Business owners often find that the flexibility afforded to a Texas Limited Liability Company (LLC) make that legal form ideal for a new enterprise. Sometimes – even years later – when the business has matured, they may determine that the original arrangement no longer meets their needs, particularly from a taxation standpoint. Is it possible to changes horses in midstream? While the issues are complex and unique to each business arrangement, business owners might want to consider a “tax conversion” of their LLC operation.
In Texas, the LLC is neither a partnership nor a corporation yet, properly created, it can operate as:
Generally speaking, the LLC’s “members” – that’s what the owners are called – have limited liability and yet enjoy the pass-through tax treatment afforded to “partners” in a partnership. Once the business becomes truly profitable, however, you may not want that income to pass through and be taxed at individual federal income tax rates, particularly if some or all of it needs to be retained within the business to support additional growth. In other situations, the LLC may need new investors who may condition the contribution of capital upon the LLC’s decision to jettison pass-through treatment afforded to members. In those situations, a tax conversion may be the ticket.
A tax conversion of an LLC is possible since the IRS does not recognize an LLC as a taxing entity in any event. That is to say, unless a special election is made, the IRS treats a single-member LLC as a sole proprietorship, with income and losses flowing through to that member’s tax return. It treats a multiple-member LLC as a partnership.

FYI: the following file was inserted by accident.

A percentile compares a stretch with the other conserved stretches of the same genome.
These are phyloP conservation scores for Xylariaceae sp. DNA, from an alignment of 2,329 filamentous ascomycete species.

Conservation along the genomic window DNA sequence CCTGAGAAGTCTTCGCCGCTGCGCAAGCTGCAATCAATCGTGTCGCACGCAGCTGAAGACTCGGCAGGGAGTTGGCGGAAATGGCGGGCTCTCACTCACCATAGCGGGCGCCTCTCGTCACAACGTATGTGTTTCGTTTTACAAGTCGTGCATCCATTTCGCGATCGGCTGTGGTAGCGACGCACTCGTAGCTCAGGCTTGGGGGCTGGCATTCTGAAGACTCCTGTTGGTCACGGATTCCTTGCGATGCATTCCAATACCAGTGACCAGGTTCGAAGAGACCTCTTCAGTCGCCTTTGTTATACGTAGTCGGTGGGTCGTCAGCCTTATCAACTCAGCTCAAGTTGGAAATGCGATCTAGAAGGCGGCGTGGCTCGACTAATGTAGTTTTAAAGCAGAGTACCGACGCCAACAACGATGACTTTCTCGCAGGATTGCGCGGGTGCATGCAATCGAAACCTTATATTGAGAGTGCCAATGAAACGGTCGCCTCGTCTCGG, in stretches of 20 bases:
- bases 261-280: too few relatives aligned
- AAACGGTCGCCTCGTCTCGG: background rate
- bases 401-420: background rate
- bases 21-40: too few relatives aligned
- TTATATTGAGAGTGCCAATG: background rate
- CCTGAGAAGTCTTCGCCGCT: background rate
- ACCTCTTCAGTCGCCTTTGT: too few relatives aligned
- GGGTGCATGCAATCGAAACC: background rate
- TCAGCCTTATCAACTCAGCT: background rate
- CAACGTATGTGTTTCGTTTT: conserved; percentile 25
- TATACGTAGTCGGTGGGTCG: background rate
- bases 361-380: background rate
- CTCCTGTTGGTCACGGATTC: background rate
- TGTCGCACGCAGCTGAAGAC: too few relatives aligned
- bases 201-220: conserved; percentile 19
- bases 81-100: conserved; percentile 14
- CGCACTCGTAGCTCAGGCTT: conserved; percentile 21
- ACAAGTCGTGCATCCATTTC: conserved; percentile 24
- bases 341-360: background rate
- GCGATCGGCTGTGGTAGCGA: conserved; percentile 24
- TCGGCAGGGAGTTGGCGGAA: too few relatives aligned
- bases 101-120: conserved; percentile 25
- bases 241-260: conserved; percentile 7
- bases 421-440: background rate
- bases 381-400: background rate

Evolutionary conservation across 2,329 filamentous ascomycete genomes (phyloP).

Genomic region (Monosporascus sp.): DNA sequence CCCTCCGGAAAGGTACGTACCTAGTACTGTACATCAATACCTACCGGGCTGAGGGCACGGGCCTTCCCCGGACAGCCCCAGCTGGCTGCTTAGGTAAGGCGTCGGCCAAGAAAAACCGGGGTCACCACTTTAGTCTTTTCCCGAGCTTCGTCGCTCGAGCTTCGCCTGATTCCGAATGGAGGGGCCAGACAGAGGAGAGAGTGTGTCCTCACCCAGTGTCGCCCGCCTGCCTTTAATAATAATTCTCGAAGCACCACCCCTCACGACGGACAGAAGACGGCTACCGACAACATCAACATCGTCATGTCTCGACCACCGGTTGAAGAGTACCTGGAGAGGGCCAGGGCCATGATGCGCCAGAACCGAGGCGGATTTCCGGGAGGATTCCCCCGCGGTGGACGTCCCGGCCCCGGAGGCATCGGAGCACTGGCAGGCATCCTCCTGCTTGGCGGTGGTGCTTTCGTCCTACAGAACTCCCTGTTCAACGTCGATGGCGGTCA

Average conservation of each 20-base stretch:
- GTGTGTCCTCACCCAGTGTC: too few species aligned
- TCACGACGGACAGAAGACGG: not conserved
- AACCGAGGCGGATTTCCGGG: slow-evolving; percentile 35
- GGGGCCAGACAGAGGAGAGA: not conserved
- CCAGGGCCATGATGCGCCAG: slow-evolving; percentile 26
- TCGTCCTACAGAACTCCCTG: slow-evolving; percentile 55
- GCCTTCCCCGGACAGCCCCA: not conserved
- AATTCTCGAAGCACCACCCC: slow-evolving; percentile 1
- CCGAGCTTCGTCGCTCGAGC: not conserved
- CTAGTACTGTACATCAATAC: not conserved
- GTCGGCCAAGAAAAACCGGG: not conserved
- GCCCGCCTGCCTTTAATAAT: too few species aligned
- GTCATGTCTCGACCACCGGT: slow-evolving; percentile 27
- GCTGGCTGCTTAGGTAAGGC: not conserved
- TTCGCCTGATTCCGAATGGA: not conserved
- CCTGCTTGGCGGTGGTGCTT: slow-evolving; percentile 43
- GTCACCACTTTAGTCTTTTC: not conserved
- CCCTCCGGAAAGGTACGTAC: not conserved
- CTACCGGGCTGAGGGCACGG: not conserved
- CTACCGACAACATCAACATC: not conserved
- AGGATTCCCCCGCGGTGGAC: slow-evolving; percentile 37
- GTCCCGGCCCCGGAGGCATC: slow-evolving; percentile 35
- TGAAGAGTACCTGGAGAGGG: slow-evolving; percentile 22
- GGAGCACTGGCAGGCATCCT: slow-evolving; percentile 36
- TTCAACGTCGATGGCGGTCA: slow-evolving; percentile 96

The LLC can, by use of IRS Form 8832, elect to be taxed as a corporation. An important note: The legal structure of the Texas LLC need not be changed at all. For liability and other purposes, the entity is still an LLC. It is, however, taxed as a corporation.
Changing the tax status of an LLC can involve complex issues. The members should carefully consider all important individual tax issues before making the decision. Depending upon your business situation, such a tax conversion could make sense.
Do you have concerns that your company’s governance structure is not adequate? Have you taken in new investors whose interests are not necessarily aligned with those of the fledgling business? Do you need to consider a tax conversion?
The attorneys at Romano & Sumner have more than 20 years of combined experience providing expert legal assistance to clients in all types of complex business planning, tax planning, wealth management, and business operations. At Romano & Sumner, we pride ourselves not only upon our professionalism, but upon our client service. We know that each situation is unique. We return phone calls within one business day. We keep clients informed. We complete the work within the allotted time frame. Call us at 281-242-0995 or complete our online contact form.
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